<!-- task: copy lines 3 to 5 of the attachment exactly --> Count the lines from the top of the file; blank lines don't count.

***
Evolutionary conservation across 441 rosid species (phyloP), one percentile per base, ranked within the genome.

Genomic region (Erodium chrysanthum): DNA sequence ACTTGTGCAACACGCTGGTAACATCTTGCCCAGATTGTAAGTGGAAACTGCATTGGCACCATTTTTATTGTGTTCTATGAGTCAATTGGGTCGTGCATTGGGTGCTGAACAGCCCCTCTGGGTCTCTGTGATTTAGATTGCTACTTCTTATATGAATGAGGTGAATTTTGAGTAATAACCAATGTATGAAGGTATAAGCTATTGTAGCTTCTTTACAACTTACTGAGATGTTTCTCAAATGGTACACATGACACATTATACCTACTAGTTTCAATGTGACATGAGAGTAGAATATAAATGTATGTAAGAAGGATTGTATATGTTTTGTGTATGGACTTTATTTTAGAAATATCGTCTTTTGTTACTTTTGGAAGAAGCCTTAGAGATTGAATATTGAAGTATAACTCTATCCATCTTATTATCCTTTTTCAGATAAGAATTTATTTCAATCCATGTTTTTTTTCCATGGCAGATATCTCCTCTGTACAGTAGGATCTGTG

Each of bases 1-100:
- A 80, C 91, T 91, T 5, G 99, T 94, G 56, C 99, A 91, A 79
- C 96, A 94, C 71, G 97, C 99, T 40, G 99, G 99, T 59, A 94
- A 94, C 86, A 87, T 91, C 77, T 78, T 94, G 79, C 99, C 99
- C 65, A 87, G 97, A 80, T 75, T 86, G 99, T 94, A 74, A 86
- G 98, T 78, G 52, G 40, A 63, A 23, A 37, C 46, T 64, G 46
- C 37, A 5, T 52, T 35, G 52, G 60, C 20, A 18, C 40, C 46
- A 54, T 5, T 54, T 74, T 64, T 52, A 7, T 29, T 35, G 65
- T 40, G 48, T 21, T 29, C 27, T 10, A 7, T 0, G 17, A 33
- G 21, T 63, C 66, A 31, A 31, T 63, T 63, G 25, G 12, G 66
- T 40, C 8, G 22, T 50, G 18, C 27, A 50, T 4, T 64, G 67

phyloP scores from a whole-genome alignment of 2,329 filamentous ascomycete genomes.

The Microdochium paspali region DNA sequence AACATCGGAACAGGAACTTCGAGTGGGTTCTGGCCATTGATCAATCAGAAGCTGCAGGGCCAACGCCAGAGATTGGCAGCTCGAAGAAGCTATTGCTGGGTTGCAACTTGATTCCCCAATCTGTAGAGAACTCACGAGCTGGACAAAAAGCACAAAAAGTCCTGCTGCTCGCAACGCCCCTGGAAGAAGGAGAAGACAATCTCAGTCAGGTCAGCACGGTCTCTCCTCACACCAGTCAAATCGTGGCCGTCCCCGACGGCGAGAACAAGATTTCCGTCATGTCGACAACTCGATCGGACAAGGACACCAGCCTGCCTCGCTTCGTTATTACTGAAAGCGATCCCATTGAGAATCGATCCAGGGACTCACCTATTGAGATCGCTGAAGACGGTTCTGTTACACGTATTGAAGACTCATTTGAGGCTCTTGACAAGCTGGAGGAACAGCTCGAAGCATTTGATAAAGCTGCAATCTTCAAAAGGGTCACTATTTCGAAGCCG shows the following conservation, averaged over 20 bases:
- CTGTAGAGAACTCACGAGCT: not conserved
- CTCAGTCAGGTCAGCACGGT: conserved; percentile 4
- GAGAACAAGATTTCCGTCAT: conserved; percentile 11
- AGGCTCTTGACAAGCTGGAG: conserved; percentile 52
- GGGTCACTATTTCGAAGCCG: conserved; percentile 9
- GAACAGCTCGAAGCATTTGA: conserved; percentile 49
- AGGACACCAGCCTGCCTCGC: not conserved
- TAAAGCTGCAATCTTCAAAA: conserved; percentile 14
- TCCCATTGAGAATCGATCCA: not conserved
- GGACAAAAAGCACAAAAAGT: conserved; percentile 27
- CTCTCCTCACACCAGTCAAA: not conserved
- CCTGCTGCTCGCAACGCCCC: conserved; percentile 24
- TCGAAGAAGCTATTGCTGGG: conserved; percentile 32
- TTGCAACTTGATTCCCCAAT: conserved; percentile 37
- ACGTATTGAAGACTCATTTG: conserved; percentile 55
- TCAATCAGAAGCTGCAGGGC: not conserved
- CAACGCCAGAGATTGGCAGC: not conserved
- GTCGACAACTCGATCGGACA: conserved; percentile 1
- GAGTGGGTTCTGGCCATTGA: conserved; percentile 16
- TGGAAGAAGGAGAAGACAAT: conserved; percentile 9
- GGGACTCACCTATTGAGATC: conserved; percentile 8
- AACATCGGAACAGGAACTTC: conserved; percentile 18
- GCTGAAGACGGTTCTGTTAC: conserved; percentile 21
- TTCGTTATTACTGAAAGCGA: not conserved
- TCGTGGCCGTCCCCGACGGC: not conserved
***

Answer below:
Each of bases 1-100:
- A 80, C 91, T 91, T 5, G 99, T 94, G 56, C 99, A 91, A 79
- C 96, A 94, C 71, G 97, C 99, T 40, G 99, G 99, T 59, A 94